Tuesday, August 27, 2013

The Bar on the Seine by Georges Simenon (Penguin Crime 1932)

“… of my wife.”

Of the wife with whom he had nothing in common. Of the little studio-like flat in the Rue Championnet to which he’d return shortly after eight each day, to while away the evening dipping idly into any book that came to hand, with her sewing in the opposite corner.

“This way,” he went on, “this way I shall be left in peace.”

In prison. Or in a convict settlement. Another place to call his own!

A place where things would be settled once and for all. No longer anything to hide, nor anything to expect. A place where he would keep regular hours, getting up, going to bed, having meals, breaking stones by the roadside or making knick-knacks in the prison workshops.

“I suppose it’ll be twenty years, won’t it?”

Basso looked at him. But he could hardly see him for the tears that were welling up in his eyes and rolling down his cheeks.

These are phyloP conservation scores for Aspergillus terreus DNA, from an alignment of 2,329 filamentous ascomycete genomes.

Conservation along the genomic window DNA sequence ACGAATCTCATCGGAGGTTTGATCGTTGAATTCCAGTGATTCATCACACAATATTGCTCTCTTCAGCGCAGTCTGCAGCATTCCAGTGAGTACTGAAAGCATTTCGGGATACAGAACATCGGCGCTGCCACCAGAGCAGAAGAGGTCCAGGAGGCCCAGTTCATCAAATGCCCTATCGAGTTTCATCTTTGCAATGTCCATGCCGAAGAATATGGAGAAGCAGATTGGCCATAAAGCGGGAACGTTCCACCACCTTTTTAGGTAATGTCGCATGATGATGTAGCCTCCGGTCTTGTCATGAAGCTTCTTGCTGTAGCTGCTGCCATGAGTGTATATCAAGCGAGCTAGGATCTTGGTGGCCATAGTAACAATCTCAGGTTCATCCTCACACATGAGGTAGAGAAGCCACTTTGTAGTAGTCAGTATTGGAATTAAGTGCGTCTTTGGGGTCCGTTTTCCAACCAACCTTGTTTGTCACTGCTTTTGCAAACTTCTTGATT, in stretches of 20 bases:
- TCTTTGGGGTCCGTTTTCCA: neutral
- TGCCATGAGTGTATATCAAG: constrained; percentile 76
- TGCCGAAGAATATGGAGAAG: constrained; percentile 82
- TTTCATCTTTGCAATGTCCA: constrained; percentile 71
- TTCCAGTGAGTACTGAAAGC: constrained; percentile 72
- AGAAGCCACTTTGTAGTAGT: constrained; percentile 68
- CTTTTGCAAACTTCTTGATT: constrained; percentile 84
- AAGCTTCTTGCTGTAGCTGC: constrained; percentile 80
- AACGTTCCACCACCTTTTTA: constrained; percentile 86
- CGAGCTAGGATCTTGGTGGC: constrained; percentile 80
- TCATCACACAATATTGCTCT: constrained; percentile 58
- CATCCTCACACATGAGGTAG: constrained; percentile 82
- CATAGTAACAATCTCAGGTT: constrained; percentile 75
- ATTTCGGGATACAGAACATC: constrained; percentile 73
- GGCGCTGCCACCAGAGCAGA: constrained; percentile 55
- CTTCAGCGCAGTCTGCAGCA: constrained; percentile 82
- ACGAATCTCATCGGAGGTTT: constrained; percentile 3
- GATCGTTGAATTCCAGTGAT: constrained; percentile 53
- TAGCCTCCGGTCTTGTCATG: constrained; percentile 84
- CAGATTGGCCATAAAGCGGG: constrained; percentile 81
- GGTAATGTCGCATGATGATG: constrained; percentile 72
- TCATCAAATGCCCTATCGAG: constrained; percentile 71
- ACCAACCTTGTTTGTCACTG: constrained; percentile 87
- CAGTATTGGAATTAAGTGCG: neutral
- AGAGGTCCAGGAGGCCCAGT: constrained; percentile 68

“Stop it, James! Stop it!” he pleaded, wringing his hands.

“Why should I?”

Maigret blew his nose, then absent-mindedly lit a match to light his pipe, forgetting that he had not filled it.

He had the feeling he had never been so far along the dreary road of desolation and black despair.

No, not even black! An endless stretch of greyness, devoid of all struggle, all resentment, unbroken by either protest or complaint.

A drunkard’s despair, but without intoxication.

And suddenly Maigret understood the nature of the bond between him and James, the bond which had kept them hour after hour side by side on the terrace of the Taverne Royale.

They had drunk their Pernods, saying little, staring out at the passing traffic. And all the time, in his heart of hearts, James had been hoping that his companion would one day bring his heavy hand down on his shoulder, the heavy hand of the law which settled everything!

He had loved Maigret as a friend and a deliverer. Once again Maigret had been called to the rescue.

Maigret and Basso exchanged glances, unfathomable glances. Meanwhile James squashed the end of his cigarette on the top of the deal table, saying:

“The trouble is, it takes so long to get there. Endless questioning and writing out statements… Then the trial… People who break down or try to console you…”

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